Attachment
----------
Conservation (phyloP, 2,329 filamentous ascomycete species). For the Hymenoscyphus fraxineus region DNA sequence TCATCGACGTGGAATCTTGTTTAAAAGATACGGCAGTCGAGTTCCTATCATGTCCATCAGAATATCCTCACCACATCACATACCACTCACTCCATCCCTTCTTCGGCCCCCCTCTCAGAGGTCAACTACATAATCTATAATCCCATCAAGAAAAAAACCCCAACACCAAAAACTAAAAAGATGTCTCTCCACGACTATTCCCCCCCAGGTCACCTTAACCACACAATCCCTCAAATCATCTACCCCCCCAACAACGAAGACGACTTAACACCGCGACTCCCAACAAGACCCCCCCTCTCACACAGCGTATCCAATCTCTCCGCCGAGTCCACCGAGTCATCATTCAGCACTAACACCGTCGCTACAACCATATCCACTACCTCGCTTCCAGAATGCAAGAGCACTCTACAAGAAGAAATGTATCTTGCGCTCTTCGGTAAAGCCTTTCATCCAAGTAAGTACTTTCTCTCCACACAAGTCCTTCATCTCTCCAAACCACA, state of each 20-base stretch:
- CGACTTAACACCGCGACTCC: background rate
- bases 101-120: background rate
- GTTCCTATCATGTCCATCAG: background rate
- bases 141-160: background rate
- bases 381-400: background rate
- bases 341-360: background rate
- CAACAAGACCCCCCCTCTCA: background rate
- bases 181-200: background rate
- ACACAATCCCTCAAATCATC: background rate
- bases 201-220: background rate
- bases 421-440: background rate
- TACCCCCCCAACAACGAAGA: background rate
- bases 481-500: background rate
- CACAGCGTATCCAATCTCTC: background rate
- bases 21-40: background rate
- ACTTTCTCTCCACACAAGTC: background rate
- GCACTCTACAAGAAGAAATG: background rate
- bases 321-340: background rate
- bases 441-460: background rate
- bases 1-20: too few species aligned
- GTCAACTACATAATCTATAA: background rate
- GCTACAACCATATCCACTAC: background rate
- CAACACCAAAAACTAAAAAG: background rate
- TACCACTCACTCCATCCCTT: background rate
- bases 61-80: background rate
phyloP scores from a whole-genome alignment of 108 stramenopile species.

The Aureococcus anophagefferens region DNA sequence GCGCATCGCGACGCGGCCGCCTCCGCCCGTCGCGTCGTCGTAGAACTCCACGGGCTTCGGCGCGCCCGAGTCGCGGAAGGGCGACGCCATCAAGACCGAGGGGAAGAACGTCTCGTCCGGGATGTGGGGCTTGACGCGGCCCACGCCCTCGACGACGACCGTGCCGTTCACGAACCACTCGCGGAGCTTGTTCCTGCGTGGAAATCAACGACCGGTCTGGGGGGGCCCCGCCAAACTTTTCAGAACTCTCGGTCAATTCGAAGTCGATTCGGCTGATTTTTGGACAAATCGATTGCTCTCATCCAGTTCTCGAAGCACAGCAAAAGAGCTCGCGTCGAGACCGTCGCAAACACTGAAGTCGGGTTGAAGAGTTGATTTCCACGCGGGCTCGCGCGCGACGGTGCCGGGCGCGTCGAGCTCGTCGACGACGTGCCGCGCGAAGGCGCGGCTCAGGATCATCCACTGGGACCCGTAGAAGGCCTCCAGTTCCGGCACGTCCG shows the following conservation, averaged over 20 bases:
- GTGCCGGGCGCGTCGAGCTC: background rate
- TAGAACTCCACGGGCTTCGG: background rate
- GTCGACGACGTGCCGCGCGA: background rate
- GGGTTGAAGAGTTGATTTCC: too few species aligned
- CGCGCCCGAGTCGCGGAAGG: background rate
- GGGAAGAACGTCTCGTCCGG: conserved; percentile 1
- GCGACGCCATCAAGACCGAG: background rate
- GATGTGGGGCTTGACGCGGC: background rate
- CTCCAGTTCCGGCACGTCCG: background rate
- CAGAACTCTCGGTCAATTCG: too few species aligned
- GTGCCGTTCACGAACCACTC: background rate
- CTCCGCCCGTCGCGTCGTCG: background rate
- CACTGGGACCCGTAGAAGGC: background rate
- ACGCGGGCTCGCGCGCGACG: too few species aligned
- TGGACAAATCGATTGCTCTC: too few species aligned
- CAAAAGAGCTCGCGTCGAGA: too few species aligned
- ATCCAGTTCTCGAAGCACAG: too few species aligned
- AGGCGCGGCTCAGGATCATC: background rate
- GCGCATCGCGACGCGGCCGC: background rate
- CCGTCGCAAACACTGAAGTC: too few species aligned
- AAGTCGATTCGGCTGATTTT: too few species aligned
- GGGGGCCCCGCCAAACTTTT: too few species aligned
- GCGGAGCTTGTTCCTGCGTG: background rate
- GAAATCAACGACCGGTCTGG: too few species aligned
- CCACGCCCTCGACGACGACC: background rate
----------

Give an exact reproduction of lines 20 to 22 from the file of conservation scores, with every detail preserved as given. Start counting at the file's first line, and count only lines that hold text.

- bases 441-460: background rate
- bases 1-20: too few species aligned
- GTCAACTACATAATCTATAA: background rate